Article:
Ride-hailing apps and autonomous cars promise more convenient and comfortable travel, but that doesn’t mean the end of public transportation. Mercedes-Benz passed a key milestone Monday in using new technology to revamp tried-and-true buses.
Mercedes-Benz’s almost fully autonomous "Future Bus" successfully completed a 12-mile route in The Netherlands without any driver involvement. Driving from Amsterdam’s Schiphol airport to the town of Haarlem, the bus successfully navigated turns, tunnels, and traffic lights.
The concept bus’s self-driving technology is called CityPilot. A human driver can still take control at any point, but the bus’s monitoring systems, detailed map data, GPS tracking, and vehicle-to-object communication system allows it to operate itself in nearly every situation, even at speeds up to 43 miles an hour.
With the number of people living in cities growing, one of the goals of future public transportation is to make it possible for urban travelers to move for efficiently (avoiding or even preventing gridlock) and more safely. Autonomous buses are seen as a possible step in that direction.
Mercedes' CityPilot system recognizes obstacles in the road and pedestrians crossing the street and brakes autonomously. It also pulls up to bus stops within two inches of the curb of its own accord, automatically opening and closing the doors. The one limit for CityPilot is complex intersections with oncoming traffic, where drivers must still take control, as Motor Authority reported.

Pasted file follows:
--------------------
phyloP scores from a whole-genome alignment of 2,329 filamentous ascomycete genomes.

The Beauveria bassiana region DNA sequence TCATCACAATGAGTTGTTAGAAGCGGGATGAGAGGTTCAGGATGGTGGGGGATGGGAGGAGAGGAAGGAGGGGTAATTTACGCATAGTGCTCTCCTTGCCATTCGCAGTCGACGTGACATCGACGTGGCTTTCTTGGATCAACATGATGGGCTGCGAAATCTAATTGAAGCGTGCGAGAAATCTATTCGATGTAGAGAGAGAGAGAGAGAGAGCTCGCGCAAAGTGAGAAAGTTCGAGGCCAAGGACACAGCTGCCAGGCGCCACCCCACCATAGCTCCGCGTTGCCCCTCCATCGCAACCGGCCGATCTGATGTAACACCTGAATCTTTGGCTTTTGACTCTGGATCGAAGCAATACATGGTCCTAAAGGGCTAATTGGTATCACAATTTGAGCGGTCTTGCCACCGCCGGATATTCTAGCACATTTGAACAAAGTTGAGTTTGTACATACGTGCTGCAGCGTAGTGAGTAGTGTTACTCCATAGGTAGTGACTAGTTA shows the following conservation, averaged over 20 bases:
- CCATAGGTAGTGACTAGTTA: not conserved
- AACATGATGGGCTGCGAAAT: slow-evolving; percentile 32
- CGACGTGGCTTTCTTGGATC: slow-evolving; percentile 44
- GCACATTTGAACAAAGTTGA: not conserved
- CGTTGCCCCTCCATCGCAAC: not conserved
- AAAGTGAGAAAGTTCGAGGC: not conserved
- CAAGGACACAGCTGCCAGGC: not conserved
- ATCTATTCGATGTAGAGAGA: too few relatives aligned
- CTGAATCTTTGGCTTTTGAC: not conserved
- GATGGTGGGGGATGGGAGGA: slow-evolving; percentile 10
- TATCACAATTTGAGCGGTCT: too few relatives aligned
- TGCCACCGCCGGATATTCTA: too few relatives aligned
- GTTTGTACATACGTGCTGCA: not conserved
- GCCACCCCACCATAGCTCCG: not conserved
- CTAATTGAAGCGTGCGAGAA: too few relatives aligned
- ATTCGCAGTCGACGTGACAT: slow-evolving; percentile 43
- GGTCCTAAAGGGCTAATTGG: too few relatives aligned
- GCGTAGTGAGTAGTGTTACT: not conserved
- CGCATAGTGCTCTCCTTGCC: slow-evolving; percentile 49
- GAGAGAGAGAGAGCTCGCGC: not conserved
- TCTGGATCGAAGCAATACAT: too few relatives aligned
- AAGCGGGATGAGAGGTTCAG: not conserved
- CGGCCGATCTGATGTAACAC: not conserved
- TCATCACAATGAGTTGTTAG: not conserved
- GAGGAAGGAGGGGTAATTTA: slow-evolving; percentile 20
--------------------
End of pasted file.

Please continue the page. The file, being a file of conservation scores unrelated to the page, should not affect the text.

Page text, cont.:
The 12-mile test-drive pales in comparison to the more than 1.5 million miles Google’s self-driving cars have been test-driven, and Business Insider predicts 10 million self-driving cars will be on the road by 2020. But public transportation is an especially promising application of the self-driving technology, since buses tend to travel along set routes and stick to slower speeds than cars.
Mercedes hasn’t said when the technology demonstrated in the Future Bus will be available, even as other versions of automated public transportation are much farther along.
Local Motors, an Arizona-based start-up, developed a self-driving 3D-printed minibus named Olli that’s currently making test drives around Maryland. Local Motors partnered with IBM’s supercomputer platform Watson to design the autonomous bus that users can summon with a mobile app. Olli eliminates regular bus stops altogether: Riders climb aboard and tell the vehicle their intended destination, and Olli determines the best route.
Trains, which operate in an even more controlled environment, are already taking the lead in autonomous transportation.
One of the world’s largest metro systems is eliminating the need for human operators, Max Lewontin reported for The Christian Science Monitor in April. The managing director of Delhi Metro Corporation predicts riders in India will be able to travel in a driverless train by the end of the year. Lewotin wrote,
While fully automated trains operated on only 6 percent of the world’s total railway transit length in 2013, according to researchers from Imperial College London, several large systems, including the Copenhagen Metro, lines in Vancouver, São Paulo, Dubai, Paris, Seoul and parts of Italy and Japan can all operate completely automatically.
Mercedes's Future Bus also has an interior that offers a respite from busy city streets, with a ceiling designed to resemble a forested canopy and displays for entertainment and media.